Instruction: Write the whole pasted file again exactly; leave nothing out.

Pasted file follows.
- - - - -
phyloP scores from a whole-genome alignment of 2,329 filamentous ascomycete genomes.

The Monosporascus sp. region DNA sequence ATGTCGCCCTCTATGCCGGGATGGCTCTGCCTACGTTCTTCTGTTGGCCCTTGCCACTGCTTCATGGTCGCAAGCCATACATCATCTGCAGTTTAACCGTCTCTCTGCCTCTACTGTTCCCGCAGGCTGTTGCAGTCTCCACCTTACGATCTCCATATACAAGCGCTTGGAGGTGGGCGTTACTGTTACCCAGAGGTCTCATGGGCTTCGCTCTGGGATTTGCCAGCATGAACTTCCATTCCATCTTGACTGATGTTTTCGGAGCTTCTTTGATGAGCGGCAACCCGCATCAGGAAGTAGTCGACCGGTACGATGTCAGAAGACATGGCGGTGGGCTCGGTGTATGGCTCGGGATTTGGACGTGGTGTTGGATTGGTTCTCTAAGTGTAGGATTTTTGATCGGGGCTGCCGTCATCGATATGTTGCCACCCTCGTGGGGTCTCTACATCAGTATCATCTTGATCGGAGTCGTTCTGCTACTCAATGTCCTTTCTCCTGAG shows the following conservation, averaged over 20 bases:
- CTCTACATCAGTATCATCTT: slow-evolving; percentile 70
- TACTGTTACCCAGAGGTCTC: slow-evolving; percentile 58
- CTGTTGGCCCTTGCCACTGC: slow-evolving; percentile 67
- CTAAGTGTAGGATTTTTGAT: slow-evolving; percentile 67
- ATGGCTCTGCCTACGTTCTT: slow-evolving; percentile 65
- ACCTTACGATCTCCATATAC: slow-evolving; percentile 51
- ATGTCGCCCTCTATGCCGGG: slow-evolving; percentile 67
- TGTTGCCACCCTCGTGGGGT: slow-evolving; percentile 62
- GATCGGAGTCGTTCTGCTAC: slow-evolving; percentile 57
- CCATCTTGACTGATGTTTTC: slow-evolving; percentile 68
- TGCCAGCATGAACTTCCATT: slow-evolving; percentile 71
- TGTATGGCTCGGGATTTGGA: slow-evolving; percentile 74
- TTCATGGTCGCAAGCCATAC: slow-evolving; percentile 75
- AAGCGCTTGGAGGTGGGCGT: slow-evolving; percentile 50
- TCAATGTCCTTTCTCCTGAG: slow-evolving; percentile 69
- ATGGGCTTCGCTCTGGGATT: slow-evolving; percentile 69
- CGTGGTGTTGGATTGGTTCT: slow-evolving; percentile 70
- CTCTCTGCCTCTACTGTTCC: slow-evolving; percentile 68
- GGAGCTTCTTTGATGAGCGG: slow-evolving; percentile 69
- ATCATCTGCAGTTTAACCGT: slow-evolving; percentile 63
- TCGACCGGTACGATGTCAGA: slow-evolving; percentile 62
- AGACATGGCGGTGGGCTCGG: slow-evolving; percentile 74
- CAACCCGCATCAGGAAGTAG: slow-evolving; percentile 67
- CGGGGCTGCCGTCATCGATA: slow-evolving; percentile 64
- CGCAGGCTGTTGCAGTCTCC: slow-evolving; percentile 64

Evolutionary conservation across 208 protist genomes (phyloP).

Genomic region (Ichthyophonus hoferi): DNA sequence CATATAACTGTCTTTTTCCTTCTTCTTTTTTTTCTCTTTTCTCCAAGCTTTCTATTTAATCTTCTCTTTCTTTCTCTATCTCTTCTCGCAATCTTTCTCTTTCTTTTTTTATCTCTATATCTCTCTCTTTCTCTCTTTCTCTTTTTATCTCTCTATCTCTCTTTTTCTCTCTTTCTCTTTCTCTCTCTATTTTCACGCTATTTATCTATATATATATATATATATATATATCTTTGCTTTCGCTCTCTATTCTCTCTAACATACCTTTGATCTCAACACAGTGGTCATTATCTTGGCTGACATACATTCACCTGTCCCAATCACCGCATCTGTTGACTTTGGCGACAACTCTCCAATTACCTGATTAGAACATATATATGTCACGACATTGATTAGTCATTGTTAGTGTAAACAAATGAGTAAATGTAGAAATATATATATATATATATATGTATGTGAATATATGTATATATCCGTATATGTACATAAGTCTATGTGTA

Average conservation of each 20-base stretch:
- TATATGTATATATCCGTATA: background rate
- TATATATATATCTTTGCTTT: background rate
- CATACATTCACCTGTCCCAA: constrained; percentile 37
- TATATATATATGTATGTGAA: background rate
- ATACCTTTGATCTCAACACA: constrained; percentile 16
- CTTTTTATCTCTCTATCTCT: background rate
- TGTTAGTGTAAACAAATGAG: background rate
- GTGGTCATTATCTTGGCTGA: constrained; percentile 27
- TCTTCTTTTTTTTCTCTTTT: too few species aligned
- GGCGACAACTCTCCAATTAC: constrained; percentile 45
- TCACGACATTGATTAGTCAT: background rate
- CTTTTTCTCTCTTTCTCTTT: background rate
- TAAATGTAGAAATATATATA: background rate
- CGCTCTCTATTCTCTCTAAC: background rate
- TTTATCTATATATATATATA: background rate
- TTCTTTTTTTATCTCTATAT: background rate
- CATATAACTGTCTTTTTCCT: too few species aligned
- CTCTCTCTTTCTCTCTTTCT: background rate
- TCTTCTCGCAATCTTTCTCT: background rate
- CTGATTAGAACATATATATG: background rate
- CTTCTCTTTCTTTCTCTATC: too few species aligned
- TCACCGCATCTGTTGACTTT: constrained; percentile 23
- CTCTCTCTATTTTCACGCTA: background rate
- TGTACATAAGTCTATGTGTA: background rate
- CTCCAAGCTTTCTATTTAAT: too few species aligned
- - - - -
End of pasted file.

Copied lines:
phyloP scores from a whole-genome alignment of 2,329 filamentous ascomycete genomes.

The Monosporascus sp. region DNA sequence ATGTCGCCCTCTATGCCGGGATGGCTCTGCCTACGTTCTTCTGTTGGCCCTTGCCACTGCTTCATGGTCGCAAGCCATACATCATCTGCAGTTTAACCGTCTCTCTGCCTCTACTGTTCCCGCAGGCTGTTGCAGTCTCCACCTTACGATCTCCATATACAAGCGCTTGGAGGTGGGCGTTACTGTTACCCAGAGGTCTCATGGGCTTCGCTCTGGGATTTGCCAGCATGAACTTCCATTCCATCTTGACTGATGTTTTCGGAGCTTCTTTGATGAGCGGCAACCCGCATCAGGAAGTAGTCGACCGGTACGATGTCAGAAGACATGGCGGTGGGCTCGGTGTATGGCTCGGGATTTGGACGTGGTGTTGGATTGGTTCTCTAAGTGTAGGATTTTTGATCGGGGCTGCCGTCATCGATATGTTGCCACCCTCGTGGGGTCTCTACATCAGTATCATCTTGATCGGAGTCGTTCTGCTACTCAATGTCCTTTCTCCTGAG shows the following conservation, averaged over 20 bases:
- CTCTACATCAGTATCATCTT: slow-evolving; percentile 70
- TACTGTTACCCAGAGGTCTC: slow-evolving; percentile 58
- CTGTTGGCCCTTGCCACTGC: slow-evolving; percentile 67
- CTAAGTGTAGGATTTTTGAT: slow-evolving; percentile 67
- ATGGCTCTGCCTACGTTCTT: slow-evolving; percentile 65
- ACCTTACGATCTCCATATAC: slow-evolving; percentile 51
- ATGTCGCCCTCTATGCCGGG: slow-evolving; percentile 67
- TGTTGCCACCCTCGTGGGGT: slow-evolving; percentile 62
- GATCGGAGTCGTTCTGCTAC: slow-evolving; percentile 57
- CCATCTTGACTGATGTTTTC: slow-evolving; percentile 68
- TGCCAGCATGAACTTCCATT: slow-evolving; percentile 71
- TGTATGGCTCGGGATTTGGA: slow-evolving; percentile 74
- TTCATGGTCGCAAGCCATAC: slow-evolving; percentile 75
- AAGCGCTTGGAGGTGGGCGT: slow-evolving; percentile 50
- TCAATGTCCTTTCTCCTGAG: slow-evolving; percentile 69
- ATGGGCTTCGCTCTGGGATT: slow-evolving; percentile 69
- CGTGGTGTTGGATTGGTTCT: slow-evolving; percentile 70
- CTCTCTGCCTCTACTGTTCC: slow-evolving; percentile 68
- GGAGCTTCTTTGATGAGCGG: slow-evolving; percentile 69
- ATCATCTGCAGTTTAACCGT: slow-evolving; percentile 63
- TCGACCGGTACGATGTCAGA: slow-evolving; percentile 62
- AGACATGGCGGTGGGCTCGG: slow-evolving; percentile 74
- CAACCCGCATCAGGAAGTAG: slow-evolving; percentile 67
- CGGGGCTGCCGTCATCGATA: slow-evolving; percentile 64
- CGCAGGCTGTTGCAGTCTCC: slow-evolving; percentile 64

Evolutionary conservation across 208 protist genomes (phyloP).

Genomic region (Ichthyophonus hoferi): DNA sequence CATATAACTGTCTTTTTCCTTCTTCTTTTTTTTCTCTTTTCTCCAAGCTTTCTATTTAATCTTCTCTTTCTTTCTCTATCTCTTCTCGCAATCTTTCTCTTTCTTTTTTTATCTCTATATCTCTCTCTTTCTCTCTTTCTCTTTTTATCTCTCTATCTCTCTTTTTCTCTCTTTCTCTTTCTCTCTCTATTTTCACGCTATTTATCTATATATATATATATATATATATATCTTTGCTTTCGCTCTCTATTCTCTCTAACATACCTTTGATCTCAACACAGTGGTCATTATCTTGGCTGACATACATTCACCTGTCCCAATCACCGCATCTGTTGACTTTGGCGACAACTCTCCAATTACCTGATTAGAACATATATATGTCACGACATTGATTAGTCATTGTTAGTGTAAACAAATGAGTAAATGTAGAAATATATATATATATATATATGTATGTGAATATATGTATATATCCGTATATGTACATAAGTCTATGTGTA

Average conservation of each 20-base stretch:
- TATATGTATATATCCGTATA: background rate
- TATATATATATCTTTGCTTT: background rate
- CATACATTCACCTGTCCCAA: constrained; percentile 37
- TATATATATATGTATGTGAA: background rate
- ATACCTTTGATCTCAACACA: constrained; percentile 16
- CTTTTTATCTCTCTATCTCT: background rate
- TGTTAGTGTAAACAAATGAG: background rate
- GTGGTCATTATCTTGGCTGA: constrained; percentile 27
- TCTTCTTTTTTTTCTCTTTT: too few species aligned
- GGCGACAACTCTCCAATTAC: constrained; percentile 45
- TCACGACATTGATTAGTCAT: background rate
- CTTTTTCTCTCTTTCTCTTT: background rate
- TAAATGTAGAAATATATATA: background rate
- CGCTCTCTATTCTCTCTAAC: background rate
- TTTATCTATATATATATATA: background rate
- TTCTTTTTTTATCTCTATAT: background rate
- CATATAACTGTCTTTTTCCT: too few species aligned
- CTCTCTCTTTCTCTCTTTCT: background rate
- TCTTCTCGCAATCTTTCTCT: background rate
- CTGATTAGAACATATATATG: background rate
- CTTCTCTTTCTTTCTCTATC: too few species aligned
- TCACCGCATCTGTTGACTTT: constrained; percentile 23
- CTCTCTCTATTTTCACGCTA: background rate
- TGTACATAAGTCTATGTGTA: background rate
- CTCCAAGCTTTCTATTTAAT: too few species aligned